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Can God's Will be Thwarted?

Can God’s will be thwarted? Two diametrically opposed answers are given to this question. Those who believe in accordance with Augustine and Calvin say no. Those who believe in accordance wit...

Can God’s will be thwarted? Two diametrically opposed answers are given to this question. Those who believe in accordance with Augustine and Calvin say no. Those who believe in accordance with Arminius and Wesley say yes. The bifurcation begins with the definition of God’s “will.” For the Arminian, “will” means “want, desire or wish” whether used as a noun or verb. For the Calvinist, “will” means “decree or command.”

The Calvinist argues that the conditional statement “if B then A” where A = (event happened) and B = (God willed event) can never be false because God’s command can never be overruled. The Arminian claims this statement is false whenever B is true and A is false; this happens when God’s desire is thwarted by rebellion and corruption (Ex 17:7 cf Heb 3:7-9; Eph 4:30). Consider, for example, A = (all men are saved) and B = (God willed all men be saved). The Arminian believes B is true and A is false; God desired all men be saved but many do not accept the gift of salvation. The Calvinist believes B must be false because A is false; God did not command all men be saved otherwise they would have been. But the truth of (God willed all men be saved) is a central motif of Scripture that reflects the very character of God. When a logical inference (B is false) contradicts an explicit, unambiguous, pervasive teaching of Scripture (B is true), we must question the premise from which the inference is made. This premise is the substitution of the word “command” for the word “will.”

The Calvinist insists the converse statement “if A then B” where A = (event happened) and B = (God willed event) can also never be false and therefore God did will all happenings. This means all space, time, matter and energy are under the complete autocratic control of God. The heart, intellect, desires and actions of each human and angel were decreed by God before anything existed except the Trinity. The Arminian claims this statement is false whenever A is true and B is false implying God did not will all happenings. Consider, for example, A = (babies were aborted in America) and B = (God willed babies be aborted in America). The Arminian believes A is true and B is false. The Calvinist believes B must be true because A is true.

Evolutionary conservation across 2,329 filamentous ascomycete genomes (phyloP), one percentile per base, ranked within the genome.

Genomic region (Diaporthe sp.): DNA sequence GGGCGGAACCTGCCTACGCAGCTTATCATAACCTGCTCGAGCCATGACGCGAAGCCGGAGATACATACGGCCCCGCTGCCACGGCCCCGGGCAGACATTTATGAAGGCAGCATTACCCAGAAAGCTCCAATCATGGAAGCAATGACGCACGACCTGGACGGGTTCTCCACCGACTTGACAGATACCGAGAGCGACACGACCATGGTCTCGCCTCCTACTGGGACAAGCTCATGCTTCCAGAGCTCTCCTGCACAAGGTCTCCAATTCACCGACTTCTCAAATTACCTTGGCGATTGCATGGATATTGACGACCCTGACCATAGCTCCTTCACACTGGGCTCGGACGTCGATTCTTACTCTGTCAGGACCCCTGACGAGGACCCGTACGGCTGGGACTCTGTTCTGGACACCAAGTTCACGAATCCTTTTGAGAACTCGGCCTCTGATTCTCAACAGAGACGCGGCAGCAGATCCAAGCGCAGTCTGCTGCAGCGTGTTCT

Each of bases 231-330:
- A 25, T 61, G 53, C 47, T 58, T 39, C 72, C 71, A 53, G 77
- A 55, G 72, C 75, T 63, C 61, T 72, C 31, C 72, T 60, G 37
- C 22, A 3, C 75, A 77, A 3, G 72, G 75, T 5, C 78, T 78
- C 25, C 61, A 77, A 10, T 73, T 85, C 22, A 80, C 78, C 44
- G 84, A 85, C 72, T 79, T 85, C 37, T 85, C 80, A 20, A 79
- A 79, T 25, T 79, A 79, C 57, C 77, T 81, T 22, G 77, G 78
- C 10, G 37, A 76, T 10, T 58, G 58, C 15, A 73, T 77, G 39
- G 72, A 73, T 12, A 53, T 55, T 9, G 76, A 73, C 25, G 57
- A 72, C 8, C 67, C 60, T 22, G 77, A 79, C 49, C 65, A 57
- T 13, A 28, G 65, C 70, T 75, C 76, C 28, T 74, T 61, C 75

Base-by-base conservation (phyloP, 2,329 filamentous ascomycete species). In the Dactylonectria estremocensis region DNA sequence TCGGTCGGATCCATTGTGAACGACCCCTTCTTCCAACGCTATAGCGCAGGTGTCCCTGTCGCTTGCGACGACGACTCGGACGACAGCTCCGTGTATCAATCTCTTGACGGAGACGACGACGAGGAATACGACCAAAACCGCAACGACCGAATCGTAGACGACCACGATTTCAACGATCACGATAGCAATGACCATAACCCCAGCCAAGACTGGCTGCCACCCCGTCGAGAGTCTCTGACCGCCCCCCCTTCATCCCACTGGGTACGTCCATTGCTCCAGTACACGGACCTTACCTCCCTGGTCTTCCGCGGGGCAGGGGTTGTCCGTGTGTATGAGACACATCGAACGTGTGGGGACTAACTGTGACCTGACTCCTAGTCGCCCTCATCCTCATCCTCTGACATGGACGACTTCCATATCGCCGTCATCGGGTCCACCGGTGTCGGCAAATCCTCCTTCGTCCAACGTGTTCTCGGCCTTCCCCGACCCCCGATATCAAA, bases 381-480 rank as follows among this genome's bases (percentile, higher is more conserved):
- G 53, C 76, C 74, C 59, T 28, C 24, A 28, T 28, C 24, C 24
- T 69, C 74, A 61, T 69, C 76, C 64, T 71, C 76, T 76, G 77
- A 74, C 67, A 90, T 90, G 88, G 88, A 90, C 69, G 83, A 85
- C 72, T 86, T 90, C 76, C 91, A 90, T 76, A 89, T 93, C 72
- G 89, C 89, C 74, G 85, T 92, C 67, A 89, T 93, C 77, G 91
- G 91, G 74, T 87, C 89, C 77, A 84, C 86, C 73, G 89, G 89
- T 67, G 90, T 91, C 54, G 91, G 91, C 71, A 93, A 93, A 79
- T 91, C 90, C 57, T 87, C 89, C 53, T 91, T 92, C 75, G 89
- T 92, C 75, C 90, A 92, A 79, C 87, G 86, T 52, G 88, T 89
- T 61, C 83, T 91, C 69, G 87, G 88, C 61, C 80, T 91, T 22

The two conditional statements can be combined as “if A then B and if B then A” to yield the single biconditional expression, “A if and only if B” where A = (event happened) and B = (God willed event). Calvinists have erected a towering theological structure on the creaking foundation of this single statement by insisting it can never be false. In general, a biconditional statement is false when either A is true and B is false or B is true and A is false. But the Calvinist views this particular biconditional expression as a tautology (always true) by insisting A and B must both be true or both be false for every conceivable event. This premise defines A and B as having exactly the same meaning. To think otherwise would be to question the sovereignty of God. The Arminian, howeverScience Articles, believes God continually permits this biconditional expression to be true or false without compromising His true sovereignty. This means events happened which God did not will and events failed to happen which God did will. One example of either sends Calvinism to the dust bin.

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